after 5 miles going the wrong way, I finally turned around and drove on
an almost flat tire. I pulled in their lot, called AAA to fix the
tire. They didn't. It was still flat when I left ATR at 5 PM. The
least of my problems.
I was overdressed, the only audiophile in the group of 6. All the
others were studio owners, two of which were there to pick up their
ATR's. One was a 1 inch 2 track and the other a 1/4 inch 2 track. 9 to
12 was classroom time on theory; Tom, you said "It's Basic Tape
Recorders and Machine Alignment 101.''
After lunch, we spent the rest of the day going through all the test
and alignment procedures on the two machines the lucky owners were there
to pick up. We all had the opportunity to perform all the
adjustments on both machines using the Sound Technology 1510
Analyzers that ATR employs to set up all their machines. When you're a
9'th grader in a College class you keep your ears open and your mouth
shut. However, I asked a few questions that were relevant to the the
tasks at hand. With a little studying on the subject, I just might
When it came close to my turn I realized that my Mitchum wasn't
working--the first time. Bill, ATR's tech, was over the shoulder while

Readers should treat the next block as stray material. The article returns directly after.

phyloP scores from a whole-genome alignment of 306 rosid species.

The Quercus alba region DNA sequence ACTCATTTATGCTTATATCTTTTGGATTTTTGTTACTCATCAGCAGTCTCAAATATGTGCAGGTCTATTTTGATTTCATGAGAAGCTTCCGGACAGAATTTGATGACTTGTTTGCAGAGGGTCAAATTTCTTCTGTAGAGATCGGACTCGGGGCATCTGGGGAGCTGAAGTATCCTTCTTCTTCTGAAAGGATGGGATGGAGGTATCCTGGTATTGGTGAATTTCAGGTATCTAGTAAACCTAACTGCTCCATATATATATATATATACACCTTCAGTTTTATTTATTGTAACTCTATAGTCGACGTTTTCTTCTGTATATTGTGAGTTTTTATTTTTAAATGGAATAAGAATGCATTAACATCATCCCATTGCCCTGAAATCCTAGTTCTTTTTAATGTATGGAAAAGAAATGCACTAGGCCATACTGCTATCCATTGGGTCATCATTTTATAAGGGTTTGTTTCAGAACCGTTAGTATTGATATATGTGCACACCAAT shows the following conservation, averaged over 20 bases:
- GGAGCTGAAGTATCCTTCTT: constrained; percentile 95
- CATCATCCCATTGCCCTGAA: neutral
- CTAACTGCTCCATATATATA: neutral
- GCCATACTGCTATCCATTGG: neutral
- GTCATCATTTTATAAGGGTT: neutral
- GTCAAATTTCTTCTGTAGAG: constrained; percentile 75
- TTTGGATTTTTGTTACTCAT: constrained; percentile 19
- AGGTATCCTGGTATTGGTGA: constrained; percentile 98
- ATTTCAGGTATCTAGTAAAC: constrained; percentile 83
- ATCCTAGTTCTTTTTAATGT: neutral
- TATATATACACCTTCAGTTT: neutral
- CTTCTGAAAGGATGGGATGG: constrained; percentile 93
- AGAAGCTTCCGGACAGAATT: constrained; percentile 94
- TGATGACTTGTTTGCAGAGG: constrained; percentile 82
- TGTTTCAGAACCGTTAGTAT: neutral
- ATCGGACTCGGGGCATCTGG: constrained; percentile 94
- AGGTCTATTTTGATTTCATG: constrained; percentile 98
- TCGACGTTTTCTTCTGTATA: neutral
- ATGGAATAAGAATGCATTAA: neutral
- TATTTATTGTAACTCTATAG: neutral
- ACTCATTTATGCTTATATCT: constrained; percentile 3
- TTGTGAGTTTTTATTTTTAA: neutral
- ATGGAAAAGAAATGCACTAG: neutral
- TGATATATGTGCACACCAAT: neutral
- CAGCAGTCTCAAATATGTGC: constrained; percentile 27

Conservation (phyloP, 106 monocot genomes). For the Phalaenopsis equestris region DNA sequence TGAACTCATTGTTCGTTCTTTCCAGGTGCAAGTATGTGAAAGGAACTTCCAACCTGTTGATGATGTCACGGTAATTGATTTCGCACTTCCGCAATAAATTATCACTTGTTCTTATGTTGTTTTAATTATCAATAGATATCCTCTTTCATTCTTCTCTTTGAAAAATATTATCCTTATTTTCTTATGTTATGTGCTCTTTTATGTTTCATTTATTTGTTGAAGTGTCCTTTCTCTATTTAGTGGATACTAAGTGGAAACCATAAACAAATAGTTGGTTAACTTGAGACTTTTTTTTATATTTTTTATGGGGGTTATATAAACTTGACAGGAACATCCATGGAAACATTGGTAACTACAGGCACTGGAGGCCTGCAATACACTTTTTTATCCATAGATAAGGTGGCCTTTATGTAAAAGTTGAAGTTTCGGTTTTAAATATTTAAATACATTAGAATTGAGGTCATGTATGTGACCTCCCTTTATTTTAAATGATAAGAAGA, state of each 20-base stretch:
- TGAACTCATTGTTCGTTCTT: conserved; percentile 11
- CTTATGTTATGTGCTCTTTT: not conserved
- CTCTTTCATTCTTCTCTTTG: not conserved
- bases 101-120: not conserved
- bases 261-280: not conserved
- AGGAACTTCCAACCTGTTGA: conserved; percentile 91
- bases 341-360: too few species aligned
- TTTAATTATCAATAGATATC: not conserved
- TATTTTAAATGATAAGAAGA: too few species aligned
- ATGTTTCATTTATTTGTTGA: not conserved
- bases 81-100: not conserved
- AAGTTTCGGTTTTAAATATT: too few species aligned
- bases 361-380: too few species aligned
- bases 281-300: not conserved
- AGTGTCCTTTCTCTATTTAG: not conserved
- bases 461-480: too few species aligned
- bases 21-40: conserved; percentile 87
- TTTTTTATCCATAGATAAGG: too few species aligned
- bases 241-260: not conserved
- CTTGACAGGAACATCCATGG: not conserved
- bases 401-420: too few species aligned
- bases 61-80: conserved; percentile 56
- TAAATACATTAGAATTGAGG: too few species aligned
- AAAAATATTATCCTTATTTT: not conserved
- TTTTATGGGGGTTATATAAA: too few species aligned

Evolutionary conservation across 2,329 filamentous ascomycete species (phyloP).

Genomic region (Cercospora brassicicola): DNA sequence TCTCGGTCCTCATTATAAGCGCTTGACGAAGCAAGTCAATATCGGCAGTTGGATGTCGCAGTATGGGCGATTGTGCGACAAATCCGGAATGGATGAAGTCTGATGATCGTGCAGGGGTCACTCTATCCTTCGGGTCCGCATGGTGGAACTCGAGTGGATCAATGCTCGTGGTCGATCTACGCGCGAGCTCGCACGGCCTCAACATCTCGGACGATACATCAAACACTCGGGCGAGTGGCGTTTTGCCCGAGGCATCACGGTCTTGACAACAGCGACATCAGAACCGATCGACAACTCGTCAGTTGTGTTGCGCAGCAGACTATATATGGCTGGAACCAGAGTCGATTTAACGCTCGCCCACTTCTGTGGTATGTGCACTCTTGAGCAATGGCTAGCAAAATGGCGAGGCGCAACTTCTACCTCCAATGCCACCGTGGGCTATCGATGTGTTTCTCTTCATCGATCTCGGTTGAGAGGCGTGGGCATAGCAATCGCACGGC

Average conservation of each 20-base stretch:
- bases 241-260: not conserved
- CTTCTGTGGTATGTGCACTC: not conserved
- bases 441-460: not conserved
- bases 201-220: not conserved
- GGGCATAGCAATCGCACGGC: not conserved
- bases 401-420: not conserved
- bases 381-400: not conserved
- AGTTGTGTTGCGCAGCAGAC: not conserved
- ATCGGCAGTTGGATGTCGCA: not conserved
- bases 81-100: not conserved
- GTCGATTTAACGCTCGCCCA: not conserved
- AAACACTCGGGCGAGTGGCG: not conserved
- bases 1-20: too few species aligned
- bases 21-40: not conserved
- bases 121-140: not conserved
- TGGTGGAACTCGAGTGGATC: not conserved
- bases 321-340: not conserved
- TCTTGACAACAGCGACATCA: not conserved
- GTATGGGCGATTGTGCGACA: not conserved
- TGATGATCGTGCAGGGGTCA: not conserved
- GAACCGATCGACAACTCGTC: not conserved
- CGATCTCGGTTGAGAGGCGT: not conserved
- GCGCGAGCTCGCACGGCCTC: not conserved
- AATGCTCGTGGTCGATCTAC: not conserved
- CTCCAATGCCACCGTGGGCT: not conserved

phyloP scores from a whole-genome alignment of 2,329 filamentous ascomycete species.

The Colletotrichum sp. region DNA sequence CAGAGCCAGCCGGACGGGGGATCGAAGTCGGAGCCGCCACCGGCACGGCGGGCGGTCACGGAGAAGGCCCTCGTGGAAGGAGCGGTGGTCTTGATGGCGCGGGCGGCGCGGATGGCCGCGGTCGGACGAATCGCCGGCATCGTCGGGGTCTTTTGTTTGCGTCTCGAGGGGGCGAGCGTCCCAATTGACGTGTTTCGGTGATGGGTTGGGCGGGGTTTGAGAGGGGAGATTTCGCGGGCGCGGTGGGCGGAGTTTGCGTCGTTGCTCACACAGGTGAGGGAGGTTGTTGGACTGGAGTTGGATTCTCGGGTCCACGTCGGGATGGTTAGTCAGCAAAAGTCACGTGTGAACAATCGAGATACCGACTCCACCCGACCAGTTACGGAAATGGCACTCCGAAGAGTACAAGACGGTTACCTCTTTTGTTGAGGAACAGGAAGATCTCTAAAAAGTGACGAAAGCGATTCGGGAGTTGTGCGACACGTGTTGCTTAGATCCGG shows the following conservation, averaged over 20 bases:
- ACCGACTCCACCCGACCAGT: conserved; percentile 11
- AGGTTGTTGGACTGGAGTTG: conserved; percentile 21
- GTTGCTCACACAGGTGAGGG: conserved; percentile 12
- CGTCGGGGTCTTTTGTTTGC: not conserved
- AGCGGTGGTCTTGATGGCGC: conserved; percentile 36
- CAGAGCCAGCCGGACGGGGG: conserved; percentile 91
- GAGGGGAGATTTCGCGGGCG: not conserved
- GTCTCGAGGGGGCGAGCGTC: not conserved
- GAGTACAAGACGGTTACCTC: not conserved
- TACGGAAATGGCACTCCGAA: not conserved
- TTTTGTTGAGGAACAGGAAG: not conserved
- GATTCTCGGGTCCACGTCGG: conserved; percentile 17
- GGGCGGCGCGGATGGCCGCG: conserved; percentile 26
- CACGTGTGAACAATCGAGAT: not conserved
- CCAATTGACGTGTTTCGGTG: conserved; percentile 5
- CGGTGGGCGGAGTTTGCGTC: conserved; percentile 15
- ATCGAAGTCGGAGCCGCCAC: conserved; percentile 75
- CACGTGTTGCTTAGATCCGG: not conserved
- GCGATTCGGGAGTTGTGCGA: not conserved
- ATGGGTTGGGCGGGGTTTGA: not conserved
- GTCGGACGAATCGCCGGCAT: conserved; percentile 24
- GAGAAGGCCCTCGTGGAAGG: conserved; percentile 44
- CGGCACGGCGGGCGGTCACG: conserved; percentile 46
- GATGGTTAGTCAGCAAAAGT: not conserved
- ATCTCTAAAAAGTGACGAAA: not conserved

each attendee spent the 45 minutes going through the procedures with
detailed explanations as to what was going on. I really should've
recorded the procedure on my Ipod. My turn--- I passed with the excuse
that I'll go through it again when I pick up my machine.
I'm just old fashioned, but offending someone for the sake of learning
something you've paid to learn, just doesn't compute. My day will
come.---------By the way, the tire was still flat when I left
the facility at 5 PM, thanks AAA, and my deodorant was on holiday.
I think next time will be better.
On Jan 21, 2008, at 6:42 PM, Tom Fine wrote
> Hi Ken:
> A great place to learn a lot is to take one of ATR Services'
> seminars. I forgot if you said you had been to one already or not.
> Good luck with your endeavors.
> -- Tom Fine
> ----- Original Message ----- From: "Ken Fritz"
> <[log in to unmask]>
> To: <[log in to unmask]>
> Sent: Monday, January 21, 2008 5:33 PM
> Subject: Re: [ARSCLIST] Ampex ATR-102 opinion (was MD5 Hash Generators
>> Hello Mr Fine,
>> It was gratifying to read your reply as well. It cited additional
>> views of what it takes to end up with a good machine
>> along with fortification of the views expressed by Richard Hess.
>> In 1958, when I was in high school, I purchased a new Ampex 351-2.
>> For a few years, I recorded bands around the Wisconsin area until
>> marriage and a few kids eliminated that. I sold the machine and mikes
>> to a good friend of mine who put it in his closet and never used it.
>> Two Christmases ago, while visiting my family in Milwaukee, I called
>> him and bought it back. I always took good care of my things so it
>> looks just as if it rolled off the Ampex line. It probably has no
>> more than 1500 hours of use on it. I realize caps need to be replaced